So, Krebs is kind of an odd location. It’s a tiny little town known as Oklahoma’s Little Italy. At one time, there was a mine in the nearby countryside and so a ton of Italian immigrants moved to Krebs in the late nineteenth and early twentieth century. It was, in fact, the site of one of the largest mine disasters in the United States in 1892, when an explosion caused a partial mine collapse that killed over a hundred people.
Anyway, these immigrants settled into the area and at one point there were three Italian restaurants functioning in Krebs, along with Lovera’s Market, an Italian shop where one can purchase Italian sausages and cheeses made onsite, along with other Italian food items shipped right from the homeland. Lovera’s is still operational and still in the family after nearly a hundred years of operation; I took home a little Italian summer sausage and some caviocavalli cheese, still in the odd balloon shape cheese takes when it’s aged by hanging it from ropes in the old traditional way. Cheese still aging was hanging all around the store.
Anyway, a quick nod to Roseanna’s Italian Food, one of the three restaurants that has now closed down. It was on my list to visit in order to have the lamb fries there as well, but when I visited Krebs a while back, all that was left was a small, run-down, abandoned building. One of the books that I’m getting these food items from is called 500 Things You Must Eat Before It’s Too Late, and Roseanna’s is a stark reminder that the title isn’t just a creative turn of phrase. The small family-type restaurants that genuinely serve some of the best food you’ll find across America are often in danger of closing. A tip of the hat to Roseanna’s, a note of regret that I didn’t get there in time, and a challenge to you readers to prioritize supporting these kinds of small restaurants in your area. Once they’re gone, we won’t get them back and I think I speak for everyone reading this when I say, the chains just aren’t going to cut it as replacements.
But on to lamb fries. I mentioned last time that this might turn some stomachs. I have a lot of friends who swear they’ll never eat lamb fries or any variation on them and they’re from this area, where the meal is considered part of the culture. Variations on this meal come under many names: prairie oysters, rocky mountain oysters, calf fries, depending on the source of the meat. Okay, long story short (too late), testicles. Balls. Nuts. Yup. Sliced testicles, breaded and fried up. The idea is that testicle meat is more tender than most other meat you’re going to get off of animals. I think all the guys will agree that this makes sense in a purely philosophical sense. Anyway, Pete’s variation on the testicle meal is lamb testicles from New Zealand. I have no idea why New Zealand. Most people around here make do with calf or bull testicles. Pete goes the extra mile.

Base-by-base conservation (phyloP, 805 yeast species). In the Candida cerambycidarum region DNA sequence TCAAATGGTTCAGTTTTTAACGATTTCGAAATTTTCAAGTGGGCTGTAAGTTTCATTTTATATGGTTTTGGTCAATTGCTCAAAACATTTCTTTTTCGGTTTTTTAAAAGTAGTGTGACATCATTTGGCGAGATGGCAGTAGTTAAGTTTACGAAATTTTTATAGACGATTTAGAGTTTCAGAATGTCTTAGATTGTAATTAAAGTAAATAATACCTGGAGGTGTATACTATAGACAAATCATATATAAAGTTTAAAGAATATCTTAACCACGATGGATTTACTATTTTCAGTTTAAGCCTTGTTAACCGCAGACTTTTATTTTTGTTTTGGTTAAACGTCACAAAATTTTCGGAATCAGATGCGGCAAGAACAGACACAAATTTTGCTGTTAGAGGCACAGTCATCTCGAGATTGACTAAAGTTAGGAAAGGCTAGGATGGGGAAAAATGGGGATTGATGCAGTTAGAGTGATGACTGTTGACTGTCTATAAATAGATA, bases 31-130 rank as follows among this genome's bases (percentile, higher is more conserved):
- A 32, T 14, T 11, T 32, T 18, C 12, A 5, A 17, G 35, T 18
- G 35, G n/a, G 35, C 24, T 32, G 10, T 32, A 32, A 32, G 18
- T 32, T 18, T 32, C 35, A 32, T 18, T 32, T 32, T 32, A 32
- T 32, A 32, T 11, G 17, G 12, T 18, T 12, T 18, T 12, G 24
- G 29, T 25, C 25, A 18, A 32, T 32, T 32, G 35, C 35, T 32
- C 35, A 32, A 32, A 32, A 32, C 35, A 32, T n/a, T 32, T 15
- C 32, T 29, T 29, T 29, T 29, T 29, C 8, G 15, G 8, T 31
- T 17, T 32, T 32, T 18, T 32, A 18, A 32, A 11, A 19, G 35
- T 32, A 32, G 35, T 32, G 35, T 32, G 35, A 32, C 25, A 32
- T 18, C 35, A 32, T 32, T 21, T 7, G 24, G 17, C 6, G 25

So, I approached this meal with genuine trepidation. I mean, logically, testicles aren’t any more disgusting than a lot of things we eat. I mean, think about what an egg actually is. Eating balls isn’t any worse than that, I’d argue. It’s just a psychological issue. As someone raised to have a very particular relationship to testicles, a relationship that does not involve eating them, it’s a little hard to get my head around this meal.
So, this is by far the priciest meal I’ve encountered so far, but Pete’s is set up in a weird way. With whatever entrée you order, you get a load of pasta served up family style. So, big bowls for everyone at the table to share. Of course, everyone at the table is basically required to get an entrée in order to prevent one person buying an entrée and the other five people (for instance) just chowing down on the family style sides. So, let’s just stipulate that all the pasta (ravioli, spaghetti, etc.) really just sucks. It’s just not good at all. I mean, it’s like Chef Boyardee. Seriously. The lamb fries themselves were much better. The meat was certainly tender and the breading was good. But I don’t really see them as being particularly outstanding or worth going out of your way for. I mean, essentially, I was basically just enjoying them on the level of “oh, it’s some kind of tender meat in some kind of breading.” The meat didn’t really have any particular flavor that I could pick up on. I mean, it was good, but not remarkable at all. So, I found this meal definitely way overpriced, of generally poor quality and, at best, just kinda good. Recommended against. 2 stars.
tl;dr – once you get your head around eating testicles, you’ll discover that the main problem with this meal is how bland and uninteresting it turns out to be. 2 stars.